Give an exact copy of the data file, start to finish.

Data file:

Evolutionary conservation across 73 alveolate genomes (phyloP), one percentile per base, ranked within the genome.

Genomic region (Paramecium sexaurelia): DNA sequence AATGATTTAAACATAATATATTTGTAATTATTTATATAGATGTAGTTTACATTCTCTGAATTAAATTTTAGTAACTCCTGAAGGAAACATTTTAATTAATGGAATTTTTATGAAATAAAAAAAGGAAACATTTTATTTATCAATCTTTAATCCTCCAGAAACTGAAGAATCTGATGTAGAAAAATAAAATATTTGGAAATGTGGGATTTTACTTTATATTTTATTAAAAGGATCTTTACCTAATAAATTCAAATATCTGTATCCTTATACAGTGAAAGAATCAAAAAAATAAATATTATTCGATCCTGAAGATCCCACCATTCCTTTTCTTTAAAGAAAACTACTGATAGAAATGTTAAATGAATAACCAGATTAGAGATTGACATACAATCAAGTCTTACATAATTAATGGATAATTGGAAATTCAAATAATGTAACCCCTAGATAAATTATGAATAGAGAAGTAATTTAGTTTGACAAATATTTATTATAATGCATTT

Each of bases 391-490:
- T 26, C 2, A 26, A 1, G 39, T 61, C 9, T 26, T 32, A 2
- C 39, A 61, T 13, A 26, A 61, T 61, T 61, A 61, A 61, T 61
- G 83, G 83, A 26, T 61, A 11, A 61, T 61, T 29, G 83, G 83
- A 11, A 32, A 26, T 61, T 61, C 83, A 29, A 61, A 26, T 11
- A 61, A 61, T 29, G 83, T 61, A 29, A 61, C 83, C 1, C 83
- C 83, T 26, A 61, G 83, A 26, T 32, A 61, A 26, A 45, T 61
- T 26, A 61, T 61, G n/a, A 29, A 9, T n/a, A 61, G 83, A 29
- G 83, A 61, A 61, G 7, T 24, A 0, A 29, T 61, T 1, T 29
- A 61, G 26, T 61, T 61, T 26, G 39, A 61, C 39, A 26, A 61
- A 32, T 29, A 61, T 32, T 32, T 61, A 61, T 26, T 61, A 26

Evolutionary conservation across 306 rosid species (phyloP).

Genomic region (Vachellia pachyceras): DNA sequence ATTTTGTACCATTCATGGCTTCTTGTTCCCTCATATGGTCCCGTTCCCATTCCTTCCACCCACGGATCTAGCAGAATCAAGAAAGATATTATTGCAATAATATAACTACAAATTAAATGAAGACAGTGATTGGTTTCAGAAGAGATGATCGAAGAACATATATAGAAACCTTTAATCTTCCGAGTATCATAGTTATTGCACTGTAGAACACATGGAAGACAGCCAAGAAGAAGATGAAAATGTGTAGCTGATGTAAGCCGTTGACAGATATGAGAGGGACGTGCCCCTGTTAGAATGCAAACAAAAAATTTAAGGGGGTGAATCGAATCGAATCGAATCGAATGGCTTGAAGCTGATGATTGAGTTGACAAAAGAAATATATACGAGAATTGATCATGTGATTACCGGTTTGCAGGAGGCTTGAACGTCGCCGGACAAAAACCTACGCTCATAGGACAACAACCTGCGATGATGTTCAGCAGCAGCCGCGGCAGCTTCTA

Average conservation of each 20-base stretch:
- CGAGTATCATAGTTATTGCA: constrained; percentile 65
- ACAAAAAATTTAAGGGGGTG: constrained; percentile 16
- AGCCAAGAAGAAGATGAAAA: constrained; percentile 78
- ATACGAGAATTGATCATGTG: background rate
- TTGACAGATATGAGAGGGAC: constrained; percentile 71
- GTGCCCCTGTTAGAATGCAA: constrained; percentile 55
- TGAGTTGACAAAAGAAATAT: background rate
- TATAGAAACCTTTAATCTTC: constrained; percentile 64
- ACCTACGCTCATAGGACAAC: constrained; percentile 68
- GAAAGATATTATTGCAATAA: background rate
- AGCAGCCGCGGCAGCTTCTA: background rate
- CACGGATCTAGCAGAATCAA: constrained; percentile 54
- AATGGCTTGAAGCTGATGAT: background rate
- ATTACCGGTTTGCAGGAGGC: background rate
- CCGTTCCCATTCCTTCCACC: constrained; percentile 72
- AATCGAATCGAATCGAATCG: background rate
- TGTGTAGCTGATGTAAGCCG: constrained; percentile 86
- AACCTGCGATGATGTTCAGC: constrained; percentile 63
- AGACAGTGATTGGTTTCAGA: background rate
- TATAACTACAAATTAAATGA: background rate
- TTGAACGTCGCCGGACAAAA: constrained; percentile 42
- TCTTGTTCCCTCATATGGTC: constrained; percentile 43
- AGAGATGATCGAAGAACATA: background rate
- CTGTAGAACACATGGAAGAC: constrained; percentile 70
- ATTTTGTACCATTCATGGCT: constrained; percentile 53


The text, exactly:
Evolutionary conservation across 73 alveolate genomes (phyloP), one percentile per base, ranked within the genome.

Genomic region (Paramecium sexaurelia): DNA sequence AATGATTTAAACATAATATATTTGTAATTATTTATATAGATGTAGTTTACATTCTCTGAATTAAATTTTAGTAACTCCTGAAGGAAACATTTTAATTAATGGAATTTTTATGAAATAAAAAAAGGAAACATTTTATTTATCAATCTTTAATCCTCCAGAAACTGAAGAATCTGATGTAGAAAAATAAAATATTTGGAAATGTGGGATTTTACTTTATATTTTATTAAAAGGATCTTTACCTAATAAATTCAAATATCTGTATCCTTATACAGTGAAAGAATCAAAAAAATAAATATTATTCGATCCTGAAGATCCCACCATTCCTTTTCTTTAAAGAAAACTACTGATAGAAATGTTAAATGAATAACCAGATTAGAGATTGACATACAATCAAGTCTTACATAATTAATGGATAATTGGAAATTCAAATAATGTAACCCCTAGATAAATTATGAATAGAGAAGTAATTTAGTTTGACAAATATTTATTATAATGCATTT

Each of bases 391-490:
- T 26, C 2, A 26, A 1, G 39, T 61, C 9, T 26, T 32, A 2
- C 39, A 61, T 13, A 26, A 61, T 61, T 61, A 61, A 61, T 61
- G 83, G 83, A 26, T 61, A 11, A 61, T 61, T 29, G 83, G 83
- A 11, A 32, A 26, T 61, T 61, C 83, A 29, A 61, A 26, T 11
- A 61, A 61, T 29, G 83, T 61, A 29, A 61, C 83, C 1, C 83
- C 83, T 26, A 61, G 83, A 26, T 32, A 61, A 26, A 45, T 61
- T 26, A 61, T 61, G n/a, A 29, A 9, T n/a, A 61, G 83, A 29
- G 83, A 61, A 61, G 7, T 24, A 0, A 29, T 61, T 1, T 29
- A 61, G 26, T 61, T 61, T 26, G 39, A 61, C 39, A 26, A 61
- A 32, T 29, A 61, T 32, T 32, T 61, A 61, T 26, T 61, A 26

Evolutionary conservation across 306 rosid species (phyloP).

Genomic region (Vachellia pachyceras): DNA sequence ATTTTGTACCATTCATGGCTTCTTGTTCCCTCATATGGTCCCGTTCCCATTCCTTCCACCCACGGATCTAGCAGAATCAAGAAAGATATTATTGCAATAATATAACTACAAATTAAATGAAGACAGTGATTGGTTTCAGAAGAGATGATCGAAGAACATATATAGAAACCTTTAATCTTCCGAGTATCATAGTTATTGCACTGTAGAACACATGGAAGACAGCCAAGAAGAAGATGAAAATGTGTAGCTGATGTAAGCCGTTGACAGATATGAGAGGGACGTGCCCCTGTTAGAATGCAAACAAAAAATTTAAGGGGGTGAATCGAATCGAATCGAATCGAATGGCTTGAAGCTGATGATTGAGTTGACAAAAGAAATATATACGAGAATTGATCATGTGATTACCGGTTTGCAGGAGGCTTGAACGTCGCCGGACAAAAACCTACGCTCATAGGACAACAACCTGCGATGATGTTCAGCAGCAGCCGCGGCAGCTTCTA

Average conservation of each 20-base stretch:
- CGAGTATCATAGTTATTGCA: constrained; percentile 65
- ACAAAAAATTTAAGGGGGTG: constrained; percentile 16
- AGCCAAGAAGAAGATGAAAA: constrained; percentile 78
- ATACGAGAATTGATCATGTG: background rate
- TTGACAGATATGAGAGGGAC: constrained; percentile 71
- GTGCCCCTGTTAGAATGCAA: constrained; percentile 55
- TGAGTTGACAAAAGAAATAT: background rate
- TATAGAAACCTTTAATCTTC: constrained; percentile 64
- ACCTACGCTCATAGGACAAC: constrained; percentile 68
- GAAAGATATTATTGCAATAA: background rate
- AGCAGCCGCGGCAGCTTCTA: background rate
- CACGGATCTAGCAGAATCAA: constrained; percentile 54
- AATGGCTTGAAGCTGATGAT: background rate
- ATTACCGGTTTGCAGGAGGC: background rate
- CCGTTCCCATTCCTTCCACC: constrained; percentile 72
- AATCGAATCGAATCGAATCG: background rate
- TGTGTAGCTGATGTAAGCCG: constrained; percentile 86
- AACCTGCGATGATGTTCAGC: constrained; percentile 63
- AGACAGTGATTGGTTTCAGA: background rate
- TATAACTACAAATTAAATGA: background rate
- TTGAACGTCGCCGGACAAAA: constrained; percentile 42
- TCTTGTTCCCTCATATGGTC: constrained; percentile 43
- AGAGATGATCGAAGAACATA: background rate
- CTGTAGAACACATGGAAGAC: constrained; percentile 70
- ATTTTGTACCATTCATGGCT: constrained; percentile 53